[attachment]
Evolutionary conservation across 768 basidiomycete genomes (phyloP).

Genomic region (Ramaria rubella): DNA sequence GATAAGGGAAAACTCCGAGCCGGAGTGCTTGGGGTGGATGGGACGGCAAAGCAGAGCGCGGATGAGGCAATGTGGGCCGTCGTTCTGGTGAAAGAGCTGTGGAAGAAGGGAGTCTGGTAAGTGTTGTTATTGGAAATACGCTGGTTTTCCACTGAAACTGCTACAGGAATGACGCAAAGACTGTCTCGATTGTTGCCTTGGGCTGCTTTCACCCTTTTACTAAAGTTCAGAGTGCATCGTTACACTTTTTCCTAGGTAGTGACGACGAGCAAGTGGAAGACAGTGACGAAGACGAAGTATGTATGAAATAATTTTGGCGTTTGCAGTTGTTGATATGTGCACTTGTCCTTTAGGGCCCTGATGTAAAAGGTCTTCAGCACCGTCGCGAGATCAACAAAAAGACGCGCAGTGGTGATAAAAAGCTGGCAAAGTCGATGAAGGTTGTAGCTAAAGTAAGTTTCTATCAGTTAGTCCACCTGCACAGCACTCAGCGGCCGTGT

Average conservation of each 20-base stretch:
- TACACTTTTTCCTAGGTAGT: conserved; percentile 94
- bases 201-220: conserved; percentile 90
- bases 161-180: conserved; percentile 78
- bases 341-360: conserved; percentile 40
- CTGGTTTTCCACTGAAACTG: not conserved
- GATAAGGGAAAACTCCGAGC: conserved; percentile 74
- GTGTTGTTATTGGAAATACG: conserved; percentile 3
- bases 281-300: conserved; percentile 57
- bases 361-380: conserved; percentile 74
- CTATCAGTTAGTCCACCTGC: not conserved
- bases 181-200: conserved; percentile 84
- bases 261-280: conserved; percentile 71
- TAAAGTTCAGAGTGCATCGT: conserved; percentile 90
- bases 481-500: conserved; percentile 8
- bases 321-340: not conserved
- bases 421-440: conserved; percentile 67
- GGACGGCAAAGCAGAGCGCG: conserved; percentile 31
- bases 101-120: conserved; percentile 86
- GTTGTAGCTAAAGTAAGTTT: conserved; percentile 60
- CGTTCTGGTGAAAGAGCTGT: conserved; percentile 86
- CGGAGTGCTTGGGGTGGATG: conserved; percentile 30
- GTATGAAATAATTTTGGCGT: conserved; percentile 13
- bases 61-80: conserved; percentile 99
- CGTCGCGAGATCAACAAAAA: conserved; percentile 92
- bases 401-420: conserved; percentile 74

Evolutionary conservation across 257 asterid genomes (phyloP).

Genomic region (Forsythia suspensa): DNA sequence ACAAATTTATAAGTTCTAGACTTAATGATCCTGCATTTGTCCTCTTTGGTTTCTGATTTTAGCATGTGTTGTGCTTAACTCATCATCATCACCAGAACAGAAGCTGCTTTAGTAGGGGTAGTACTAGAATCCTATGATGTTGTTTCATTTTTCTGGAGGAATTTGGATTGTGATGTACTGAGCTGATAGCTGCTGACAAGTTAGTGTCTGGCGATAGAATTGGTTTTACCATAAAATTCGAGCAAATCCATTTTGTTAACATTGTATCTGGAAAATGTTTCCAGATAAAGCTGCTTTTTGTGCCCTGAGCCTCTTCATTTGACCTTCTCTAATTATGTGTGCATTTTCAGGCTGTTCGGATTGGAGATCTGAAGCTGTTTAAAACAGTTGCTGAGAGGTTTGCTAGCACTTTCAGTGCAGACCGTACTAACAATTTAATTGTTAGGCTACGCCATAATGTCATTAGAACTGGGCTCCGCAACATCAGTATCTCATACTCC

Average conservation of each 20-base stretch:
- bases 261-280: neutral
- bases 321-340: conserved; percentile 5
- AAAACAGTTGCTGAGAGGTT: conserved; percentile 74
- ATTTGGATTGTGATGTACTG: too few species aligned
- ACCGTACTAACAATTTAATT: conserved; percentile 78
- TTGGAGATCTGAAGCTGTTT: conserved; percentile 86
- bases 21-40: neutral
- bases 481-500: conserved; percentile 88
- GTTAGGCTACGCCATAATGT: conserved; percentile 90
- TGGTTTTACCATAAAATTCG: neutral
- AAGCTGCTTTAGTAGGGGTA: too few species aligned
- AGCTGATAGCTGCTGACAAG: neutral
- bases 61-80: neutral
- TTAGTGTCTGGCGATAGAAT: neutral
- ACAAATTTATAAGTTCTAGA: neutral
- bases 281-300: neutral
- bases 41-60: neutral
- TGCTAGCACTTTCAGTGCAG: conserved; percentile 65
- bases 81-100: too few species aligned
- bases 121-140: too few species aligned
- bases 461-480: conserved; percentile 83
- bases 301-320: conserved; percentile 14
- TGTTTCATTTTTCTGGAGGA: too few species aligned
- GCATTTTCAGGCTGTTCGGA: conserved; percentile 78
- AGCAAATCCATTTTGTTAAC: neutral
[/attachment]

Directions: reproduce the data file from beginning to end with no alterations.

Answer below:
Evolutionary conservation across 768 basidiomycete genomes (phyloP).

Genomic region (Ramaria rubella): DNA sequence GATAAGGGAAAACTCCGAGCCGGAGTGCTTGGGGTGGATGGGACGGCAAAGCAGAGCGCGGATGAGGCAATGTGGGCCGTCGTTCTGGTGAAAGAGCTGTGGAAGAAGGGAGTCTGGTAAGTGTTGTTATTGGAAATACGCTGGTTTTCCACTGAAACTGCTACAGGAATGACGCAAAGACTGTCTCGATTGTTGCCTTGGGCTGCTTTCACCCTTTTACTAAAGTTCAGAGTGCATCGTTACACTTTTTCCTAGGTAGTGACGACGAGCAAGTGGAAGACAGTGACGAAGACGAAGTATGTATGAAATAATTTTGGCGTTTGCAGTTGTTGATATGTGCACTTGTCCTTTAGGGCCCTGATGTAAAAGGTCTTCAGCACCGTCGCGAGATCAACAAAAAGACGCGCAGTGGTGATAAAAAGCTGGCAAAGTCGATGAAGGTTGTAGCTAAAGTAAGTTTCTATCAGTTAGTCCACCTGCACAGCACTCAGCGGCCGTGT

Average conservation of each 20-base stretch:
- TACACTTTTTCCTAGGTAGT: conserved; percentile 94
- bases 201-220: conserved; percentile 90
- bases 161-180: conserved; percentile 78
- bases 341-360: conserved; percentile 40
- CTGGTTTTCCACTGAAACTG: not conserved
- GATAAGGGAAAACTCCGAGC: conserved; percentile 74
- GTGTTGTTATTGGAAATACG: conserved; percentile 3
- bases 281-300: conserved; percentile 57
- bases 361-380: conserved; percentile 74
- CTATCAGTTAGTCCACCTGC: not conserved
- bases 181-200: conserved; percentile 84
- bases 261-280: conserved; percentile 71
- TAAAGTTCAGAGTGCATCGT: conserved; percentile 90
- bases 481-500: conserved; percentile 8
- bases 321-340: not conserved
- bases 421-440: conserved; percentile 67
- GGACGGCAAAGCAGAGCGCG: conserved; percentile 31
- bases 101-120: conserved; percentile 86
- GTTGTAGCTAAAGTAAGTTT: conserved; percentile 60
- CGTTCTGGTGAAAGAGCTGT: conserved; percentile 86
- CGGAGTGCTTGGGGTGGATG: conserved; percentile 30
- GTATGAAATAATTTTGGCGT: conserved; percentile 13
- bases 61-80: conserved; percentile 99
- CGTCGCGAGATCAACAAAAA: conserved; percentile 92
- bases 401-420: conserved; percentile 74

Evolutionary conservation across 257 asterid genomes (phyloP).

Genomic region (Forsythia suspensa): DNA sequence ACAAATTTATAAGTTCTAGACTTAATGATCCTGCATTTGTCCTCTTTGGTTTCTGATTTTAGCATGTGTTGTGCTTAACTCATCATCATCACCAGAACAGAAGCTGCTTTAGTAGGGGTAGTACTAGAATCCTATGATGTTGTTTCATTTTTCTGGAGGAATTTGGATTGTGATGTACTGAGCTGATAGCTGCTGACAAGTTAGTGTCTGGCGATAGAATTGGTTTTACCATAAAATTCGAGCAAATCCATTTTGTTAACATTGTATCTGGAAAATGTTTCCAGATAAAGCTGCTTTTTGTGCCCTGAGCCTCTTCATTTGACCTTCTCTAATTATGTGTGCATTTTCAGGCTGTTCGGATTGGAGATCTGAAGCTGTTTAAAACAGTTGCTGAGAGGTTTGCTAGCACTTTCAGTGCAGACCGTACTAACAATTTAATTGTTAGGCTACGCCATAATGTCATTAGAACTGGGCTCCGCAACATCAGTATCTCATACTCC

Average conservation of each 20-base stretch:
- bases 261-280: neutral
- bases 321-340: conserved; percentile 5
- AAAACAGTTGCTGAGAGGTT: conserved; percentile 74
- ATTTGGATTGTGATGTACTG: too few species aligned
- ACCGTACTAACAATTTAATT: conserved; percentile 78
- TTGGAGATCTGAAGCTGTTT: conserved; percentile 86
- bases 21-40: neutral
- bases 481-500: conserved; percentile 88
- GTTAGGCTACGCCATAATGT: conserved; percentile 90
- TGGTTTTACCATAAAATTCG: neutral
- AAGCTGCTTTAGTAGGGGTA: too few species aligned
- AGCTGATAGCTGCTGACAAG: neutral
- bases 61-80: neutral
- TTAGTGTCTGGCGATAGAAT: neutral
- ACAAATTTATAAGTTCTAGA: neutral
- bases 281-300: neutral
- bases 41-60: neutral
- TGCTAGCACTTTCAGTGCAG: conserved; percentile 65
- bases 81-100: too few species aligned
- bases 121-140: too few species aligned
- bases 461-480: conserved; percentile 83
- bases 301-320: conserved; percentile 14
- TGTTTCATTTTTCTGGAGGA: too few species aligned
- GCATTTTCAGGCTGTTCGGA: conserved; percentile 78
- AGCAAATCCATTTTGTTAAC: neutral